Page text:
A survey was distributed using social media and organizational emails to Brazilian active health care professionals during the COVID-19 outbreak. We explored potential associated factors including age, gender, occupation, workplace, work hours, income, previous infection with COVID-19, recent/current contact with COVID-19 patients, regional number of incident deaths, anxiety, and burnout. We evaluated new-onset/ previous insomnia worsening episodes (primary outcome), new pharmacological treatments, sleep quality, duration, nightmares and snoring (secondary outcomes).
A total of 4,384 health professionals from all regions of the country were included in the analysis (44±12 years, 76% females, 53.8% physicians). Overall, 55.7% were assisting patients with COVID-19, and 9.2% had a previous COVID-19 infection. The primary outcome occurred in 32.9% of respondents in parallel to 13% new pharmacological treatments for insomnia. The sleep quality worsened for 61.4%, while 43.5% and 22.8% reported ≥1-hour sleep duration reduction and worsening or new-onset nightmares, respectively. Multivariate analyses showed that age (OR:1.008; 95% CI 1.001-1.015), females (OR:1.590; 95% CI 1.335-1.900), weight change (decrease: OR:1.772; 95% CI 1.453-2.161; increase: OR:1.468; 95% CI 1.249-1.728), prevalent anxiety (OR:3.414; 95% CI 2.954-3.948), new-onset burnout (OR:1.761; 95% CI 1.489-2.083), family income reduction >30% (OR:1.288; 95% CI 1.069-1.553) and assisting patients with COVID-19 (OR:1.275; 95% CI 1.081-1.506) were independently associated with new-onset or worsening of previous insomnia episodes.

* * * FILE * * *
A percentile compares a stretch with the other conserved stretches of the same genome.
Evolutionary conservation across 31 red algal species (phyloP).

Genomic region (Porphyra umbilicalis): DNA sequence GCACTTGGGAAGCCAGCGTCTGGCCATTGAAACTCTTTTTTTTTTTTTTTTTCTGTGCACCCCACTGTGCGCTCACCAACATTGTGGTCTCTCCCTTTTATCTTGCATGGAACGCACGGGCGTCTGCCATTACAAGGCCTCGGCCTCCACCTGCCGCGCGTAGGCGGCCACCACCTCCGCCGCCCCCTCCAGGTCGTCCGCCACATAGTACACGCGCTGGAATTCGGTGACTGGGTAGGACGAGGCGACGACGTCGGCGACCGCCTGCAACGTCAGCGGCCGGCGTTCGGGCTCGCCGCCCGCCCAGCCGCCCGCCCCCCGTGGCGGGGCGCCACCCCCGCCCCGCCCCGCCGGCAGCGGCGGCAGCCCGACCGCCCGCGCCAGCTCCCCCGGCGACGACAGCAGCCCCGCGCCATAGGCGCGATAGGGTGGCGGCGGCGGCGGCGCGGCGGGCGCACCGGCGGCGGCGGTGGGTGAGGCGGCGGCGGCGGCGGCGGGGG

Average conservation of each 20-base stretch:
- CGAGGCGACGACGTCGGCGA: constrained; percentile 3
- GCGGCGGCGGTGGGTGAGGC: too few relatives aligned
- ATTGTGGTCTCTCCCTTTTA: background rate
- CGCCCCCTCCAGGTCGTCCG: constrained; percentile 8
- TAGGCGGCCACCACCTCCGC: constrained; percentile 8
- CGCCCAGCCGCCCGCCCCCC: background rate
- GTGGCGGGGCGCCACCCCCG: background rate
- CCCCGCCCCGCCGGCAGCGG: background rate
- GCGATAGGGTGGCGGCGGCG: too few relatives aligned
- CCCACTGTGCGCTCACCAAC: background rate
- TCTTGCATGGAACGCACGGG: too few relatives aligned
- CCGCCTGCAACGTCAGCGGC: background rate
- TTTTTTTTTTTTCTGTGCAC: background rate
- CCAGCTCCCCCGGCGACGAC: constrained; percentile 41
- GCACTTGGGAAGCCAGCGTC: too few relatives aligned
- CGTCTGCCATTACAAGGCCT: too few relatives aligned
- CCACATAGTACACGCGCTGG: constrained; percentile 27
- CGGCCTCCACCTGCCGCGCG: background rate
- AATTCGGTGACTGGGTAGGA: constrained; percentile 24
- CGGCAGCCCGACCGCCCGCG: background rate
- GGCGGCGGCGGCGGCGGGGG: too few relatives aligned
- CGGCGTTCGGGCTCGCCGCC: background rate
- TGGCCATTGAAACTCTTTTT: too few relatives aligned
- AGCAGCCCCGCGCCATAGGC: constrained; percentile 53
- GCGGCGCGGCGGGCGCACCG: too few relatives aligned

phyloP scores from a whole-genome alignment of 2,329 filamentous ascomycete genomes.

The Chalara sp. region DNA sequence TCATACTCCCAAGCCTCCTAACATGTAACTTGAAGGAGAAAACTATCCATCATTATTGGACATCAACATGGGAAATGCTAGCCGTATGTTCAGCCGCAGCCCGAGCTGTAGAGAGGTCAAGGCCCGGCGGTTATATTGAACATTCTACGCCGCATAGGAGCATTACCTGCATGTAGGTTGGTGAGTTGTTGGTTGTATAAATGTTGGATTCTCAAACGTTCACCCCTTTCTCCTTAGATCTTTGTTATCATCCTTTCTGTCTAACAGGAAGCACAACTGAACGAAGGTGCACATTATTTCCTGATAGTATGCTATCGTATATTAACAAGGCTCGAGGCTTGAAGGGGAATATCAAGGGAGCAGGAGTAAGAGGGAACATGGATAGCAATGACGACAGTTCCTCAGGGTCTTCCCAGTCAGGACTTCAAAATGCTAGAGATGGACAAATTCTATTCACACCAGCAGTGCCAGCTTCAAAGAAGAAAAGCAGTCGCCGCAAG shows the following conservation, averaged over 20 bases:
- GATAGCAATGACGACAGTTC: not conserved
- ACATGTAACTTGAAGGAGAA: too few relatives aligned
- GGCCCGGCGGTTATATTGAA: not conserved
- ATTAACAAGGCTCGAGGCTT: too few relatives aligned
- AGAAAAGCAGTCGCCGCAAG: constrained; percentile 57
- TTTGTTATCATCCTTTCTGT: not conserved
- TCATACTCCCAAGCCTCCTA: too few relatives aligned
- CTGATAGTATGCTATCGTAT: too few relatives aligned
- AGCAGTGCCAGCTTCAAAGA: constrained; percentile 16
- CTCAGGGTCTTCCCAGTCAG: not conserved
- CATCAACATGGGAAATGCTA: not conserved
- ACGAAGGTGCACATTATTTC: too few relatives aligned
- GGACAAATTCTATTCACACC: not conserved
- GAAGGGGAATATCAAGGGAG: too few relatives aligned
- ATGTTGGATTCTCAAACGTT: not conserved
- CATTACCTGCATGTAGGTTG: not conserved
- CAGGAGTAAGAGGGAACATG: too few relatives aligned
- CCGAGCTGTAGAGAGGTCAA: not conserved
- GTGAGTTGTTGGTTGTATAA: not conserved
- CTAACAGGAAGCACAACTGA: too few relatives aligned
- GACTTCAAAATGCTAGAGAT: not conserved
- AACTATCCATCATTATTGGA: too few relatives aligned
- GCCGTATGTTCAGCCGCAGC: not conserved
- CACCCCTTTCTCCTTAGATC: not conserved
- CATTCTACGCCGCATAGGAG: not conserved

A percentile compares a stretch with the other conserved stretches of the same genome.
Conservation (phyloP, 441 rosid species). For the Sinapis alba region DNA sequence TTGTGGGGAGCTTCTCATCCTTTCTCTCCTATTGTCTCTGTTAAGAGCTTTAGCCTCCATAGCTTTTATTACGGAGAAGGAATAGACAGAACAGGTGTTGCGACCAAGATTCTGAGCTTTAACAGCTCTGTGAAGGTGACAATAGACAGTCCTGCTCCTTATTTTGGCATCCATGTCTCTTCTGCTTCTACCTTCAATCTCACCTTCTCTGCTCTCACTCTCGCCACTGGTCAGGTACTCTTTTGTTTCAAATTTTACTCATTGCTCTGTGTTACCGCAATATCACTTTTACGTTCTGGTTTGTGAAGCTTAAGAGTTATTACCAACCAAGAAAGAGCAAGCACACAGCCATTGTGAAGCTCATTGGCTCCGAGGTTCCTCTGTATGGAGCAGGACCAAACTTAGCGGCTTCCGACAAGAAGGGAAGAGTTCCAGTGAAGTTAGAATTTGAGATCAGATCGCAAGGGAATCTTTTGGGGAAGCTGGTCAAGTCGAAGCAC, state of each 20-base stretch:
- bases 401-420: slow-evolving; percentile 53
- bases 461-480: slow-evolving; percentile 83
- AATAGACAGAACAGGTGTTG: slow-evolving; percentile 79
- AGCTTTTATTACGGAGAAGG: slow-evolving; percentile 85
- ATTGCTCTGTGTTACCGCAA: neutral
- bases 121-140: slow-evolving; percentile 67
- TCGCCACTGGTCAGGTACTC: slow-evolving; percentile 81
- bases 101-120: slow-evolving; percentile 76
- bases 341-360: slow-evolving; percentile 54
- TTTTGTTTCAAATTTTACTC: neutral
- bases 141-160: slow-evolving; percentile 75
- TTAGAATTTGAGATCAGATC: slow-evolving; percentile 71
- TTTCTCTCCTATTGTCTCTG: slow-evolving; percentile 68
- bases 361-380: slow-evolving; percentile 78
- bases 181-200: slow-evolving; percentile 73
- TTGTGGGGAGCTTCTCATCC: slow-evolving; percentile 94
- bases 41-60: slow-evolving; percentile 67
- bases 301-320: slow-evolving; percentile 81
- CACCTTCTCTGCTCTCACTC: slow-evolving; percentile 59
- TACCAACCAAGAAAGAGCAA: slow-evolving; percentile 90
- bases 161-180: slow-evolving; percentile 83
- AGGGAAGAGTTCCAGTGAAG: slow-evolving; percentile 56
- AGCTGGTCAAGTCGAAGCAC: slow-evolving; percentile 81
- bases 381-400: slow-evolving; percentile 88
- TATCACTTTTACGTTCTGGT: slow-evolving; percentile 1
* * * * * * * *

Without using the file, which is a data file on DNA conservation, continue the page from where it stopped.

We observed a huge burden of insomnia episodes and other sleep disturbances in health care professionals during the COVID-19 pandemic.
© 2021 American Academy of Sleep Medicine.